Summit participants suggest pathway to greater adoption of Negative Pressure Wound Therapy

 Summit participants suggest pathway to greater adoption of Negative Pressure
                                Wound Therapy

PR Newswire

ST. PETERSBURG, Fla., May 19, 2014

ST. PETERSBURG, Fla., May 19, 2014 /PRNewswire/ -- Smith & Nephew (LSE:SN,
NYSE:SNN), the global medical technology business, reports a survey of
participants at its first North American Negative Pressure Wound Therapy
Summit outlining a pathway to greater adoption of Negative Pressure Wound
Therapy (NPWT).

The Summit, titled "Unlocking the Potential of NPWT," provided a forum for
discussion of new clinical research and issues relevant to helping patients
suffering with traumatic, chronic and post-surgical wounds. The survey
revealed consensus that NPWT has a key role to play in reducing the cost of
wound care and improving patient outcomes, and identified areas where progress
and innovation could drive adoption of NPWT across a broader range of wounds.

The Summit's 115 participants came from across the clinical spectrum that
treats the full range of wound types. The largest numbers of participants
were from wound care, plastic, general and orthopaedic surgery, OB/GYN and
podiatry. Participants came from twenty-five states in the US as well as
Canada. The survey included responses from 92 participants, and revealed the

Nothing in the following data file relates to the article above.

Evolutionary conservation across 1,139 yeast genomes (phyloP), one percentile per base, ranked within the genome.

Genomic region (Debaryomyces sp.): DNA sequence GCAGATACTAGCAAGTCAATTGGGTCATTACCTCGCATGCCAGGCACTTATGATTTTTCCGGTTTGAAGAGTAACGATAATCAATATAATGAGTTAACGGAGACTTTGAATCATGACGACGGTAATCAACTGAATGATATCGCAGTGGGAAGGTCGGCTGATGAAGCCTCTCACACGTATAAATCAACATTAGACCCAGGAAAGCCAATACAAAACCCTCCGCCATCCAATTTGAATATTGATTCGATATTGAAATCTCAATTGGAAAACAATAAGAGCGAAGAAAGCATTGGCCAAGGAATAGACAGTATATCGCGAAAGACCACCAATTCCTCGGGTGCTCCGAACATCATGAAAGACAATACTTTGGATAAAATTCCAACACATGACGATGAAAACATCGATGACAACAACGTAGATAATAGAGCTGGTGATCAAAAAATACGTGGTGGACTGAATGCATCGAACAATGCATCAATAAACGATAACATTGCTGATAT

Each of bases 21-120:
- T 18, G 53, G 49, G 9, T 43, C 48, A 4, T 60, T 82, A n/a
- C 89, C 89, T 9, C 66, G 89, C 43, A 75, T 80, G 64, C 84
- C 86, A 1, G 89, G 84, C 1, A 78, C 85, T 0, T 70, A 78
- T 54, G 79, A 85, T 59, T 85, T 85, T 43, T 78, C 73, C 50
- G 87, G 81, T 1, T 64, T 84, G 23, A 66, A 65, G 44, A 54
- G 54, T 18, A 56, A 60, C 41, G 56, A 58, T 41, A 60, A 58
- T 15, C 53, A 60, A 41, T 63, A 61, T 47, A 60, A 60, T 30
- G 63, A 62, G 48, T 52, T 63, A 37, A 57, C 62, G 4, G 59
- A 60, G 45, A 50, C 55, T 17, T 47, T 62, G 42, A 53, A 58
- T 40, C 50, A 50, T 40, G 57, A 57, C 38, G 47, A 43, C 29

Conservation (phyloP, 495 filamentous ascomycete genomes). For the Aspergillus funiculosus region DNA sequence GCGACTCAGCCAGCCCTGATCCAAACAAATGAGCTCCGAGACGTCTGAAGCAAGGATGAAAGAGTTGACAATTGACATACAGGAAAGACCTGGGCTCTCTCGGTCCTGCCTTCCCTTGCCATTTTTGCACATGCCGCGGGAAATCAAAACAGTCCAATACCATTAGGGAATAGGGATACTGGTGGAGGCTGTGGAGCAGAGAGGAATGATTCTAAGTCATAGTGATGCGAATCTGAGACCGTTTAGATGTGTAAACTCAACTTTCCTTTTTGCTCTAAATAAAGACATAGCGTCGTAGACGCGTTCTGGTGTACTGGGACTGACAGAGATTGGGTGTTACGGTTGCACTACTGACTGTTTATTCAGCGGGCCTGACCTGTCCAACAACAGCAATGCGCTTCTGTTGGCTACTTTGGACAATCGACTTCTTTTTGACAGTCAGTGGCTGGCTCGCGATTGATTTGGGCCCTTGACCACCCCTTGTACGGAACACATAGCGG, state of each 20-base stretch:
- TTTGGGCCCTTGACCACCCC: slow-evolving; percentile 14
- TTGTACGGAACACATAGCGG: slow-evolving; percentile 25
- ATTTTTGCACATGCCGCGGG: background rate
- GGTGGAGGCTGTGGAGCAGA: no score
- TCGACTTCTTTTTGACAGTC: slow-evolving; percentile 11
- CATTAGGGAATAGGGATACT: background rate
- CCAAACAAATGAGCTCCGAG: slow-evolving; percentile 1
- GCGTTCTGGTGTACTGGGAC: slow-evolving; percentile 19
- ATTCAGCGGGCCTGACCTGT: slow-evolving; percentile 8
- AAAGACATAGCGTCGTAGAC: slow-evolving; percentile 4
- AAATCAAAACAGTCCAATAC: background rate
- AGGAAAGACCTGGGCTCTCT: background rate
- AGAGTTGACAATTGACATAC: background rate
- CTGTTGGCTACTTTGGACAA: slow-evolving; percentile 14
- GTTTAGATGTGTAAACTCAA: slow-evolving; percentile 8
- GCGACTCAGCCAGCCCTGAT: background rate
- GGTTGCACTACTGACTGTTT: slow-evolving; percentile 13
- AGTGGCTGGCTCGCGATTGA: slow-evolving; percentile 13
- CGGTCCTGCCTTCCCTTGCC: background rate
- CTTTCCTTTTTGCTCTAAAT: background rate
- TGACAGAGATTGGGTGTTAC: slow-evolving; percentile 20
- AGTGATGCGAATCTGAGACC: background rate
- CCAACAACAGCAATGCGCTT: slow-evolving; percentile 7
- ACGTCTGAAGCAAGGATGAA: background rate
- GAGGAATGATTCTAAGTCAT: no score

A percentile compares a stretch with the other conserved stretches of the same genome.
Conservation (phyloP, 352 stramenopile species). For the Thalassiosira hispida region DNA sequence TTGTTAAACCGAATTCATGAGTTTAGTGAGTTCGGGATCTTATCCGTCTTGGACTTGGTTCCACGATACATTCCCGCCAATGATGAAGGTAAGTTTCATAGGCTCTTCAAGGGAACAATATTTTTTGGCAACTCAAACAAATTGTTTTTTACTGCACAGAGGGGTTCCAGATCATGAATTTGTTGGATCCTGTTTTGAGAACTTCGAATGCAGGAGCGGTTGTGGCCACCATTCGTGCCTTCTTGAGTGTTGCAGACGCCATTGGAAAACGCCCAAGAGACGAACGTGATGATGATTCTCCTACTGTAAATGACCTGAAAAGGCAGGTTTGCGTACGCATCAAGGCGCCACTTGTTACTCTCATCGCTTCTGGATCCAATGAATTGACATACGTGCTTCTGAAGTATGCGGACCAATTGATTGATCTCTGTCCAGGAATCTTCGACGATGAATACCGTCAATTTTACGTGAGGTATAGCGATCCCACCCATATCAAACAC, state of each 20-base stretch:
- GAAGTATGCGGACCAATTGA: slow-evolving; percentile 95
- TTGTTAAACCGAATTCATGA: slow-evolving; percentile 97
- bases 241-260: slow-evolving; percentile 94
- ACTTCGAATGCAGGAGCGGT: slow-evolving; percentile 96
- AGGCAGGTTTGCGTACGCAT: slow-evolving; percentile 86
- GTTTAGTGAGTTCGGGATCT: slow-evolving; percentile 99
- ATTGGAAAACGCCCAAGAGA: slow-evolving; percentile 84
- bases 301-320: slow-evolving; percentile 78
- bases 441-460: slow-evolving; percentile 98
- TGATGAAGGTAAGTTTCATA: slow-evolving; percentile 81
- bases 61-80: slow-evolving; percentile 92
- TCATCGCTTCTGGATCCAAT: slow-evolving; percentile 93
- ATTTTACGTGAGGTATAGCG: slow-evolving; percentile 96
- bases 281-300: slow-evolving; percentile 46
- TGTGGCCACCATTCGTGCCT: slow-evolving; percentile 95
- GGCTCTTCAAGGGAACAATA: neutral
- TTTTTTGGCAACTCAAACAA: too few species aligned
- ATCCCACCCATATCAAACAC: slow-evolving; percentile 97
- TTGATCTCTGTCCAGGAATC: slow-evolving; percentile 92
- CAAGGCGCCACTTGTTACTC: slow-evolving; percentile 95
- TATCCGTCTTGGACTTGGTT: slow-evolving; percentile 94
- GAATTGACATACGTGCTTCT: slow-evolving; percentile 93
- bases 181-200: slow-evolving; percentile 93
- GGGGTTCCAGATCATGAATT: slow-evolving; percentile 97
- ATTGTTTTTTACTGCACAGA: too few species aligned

following:

  o91% are actively seeking to implement innovative wound treatments that
    will lower costs and improve patient outcomes.
  o89% believe that up to 75% of all wounds they treat could be treated more
    effectively with NPWT.
  o82% agree that improved healing is NPWT's greatest benefit to patient
    care; 11% said that the greatest benefit was shortened length of stay.
    (The survey technology allowed for only one response per question.)
  o81% said that NPWT has the potential to reduce the overall cost of wound
    care.
  oAnd 76% agree that it is important for NPWT to expand beyond its current
    use. Of the broad areas in which NPWT is most commonly used, 22% believe
    that general surgery includes the most promising, potential new uses for
    NPWT; 19% said plastics, 19% podiatry and 16% orthopaedics.

Along with this interest in expanding NPWT within general surgery,
participants are keen to see NPWT's application to closed surgical incisions,
especially for the potential of improvement in the control of surgical site
infection (SSI). Survey responses indicate that this is a compelling
opportunity for growth:

  o66% of participants agree that more widespread use of NPWT may have a
    significant impact on the rate of SSI.
  o95% are using NPWT on less than half of closed incisions at this time.

When asked which single factor could expand access to NPWT in their
facilities, 39% of participants indicated that reduced cost would help the
most, followed by ease of implementation of treatment (26%) and easier access
to the technology (22%). The top three factors that would increase the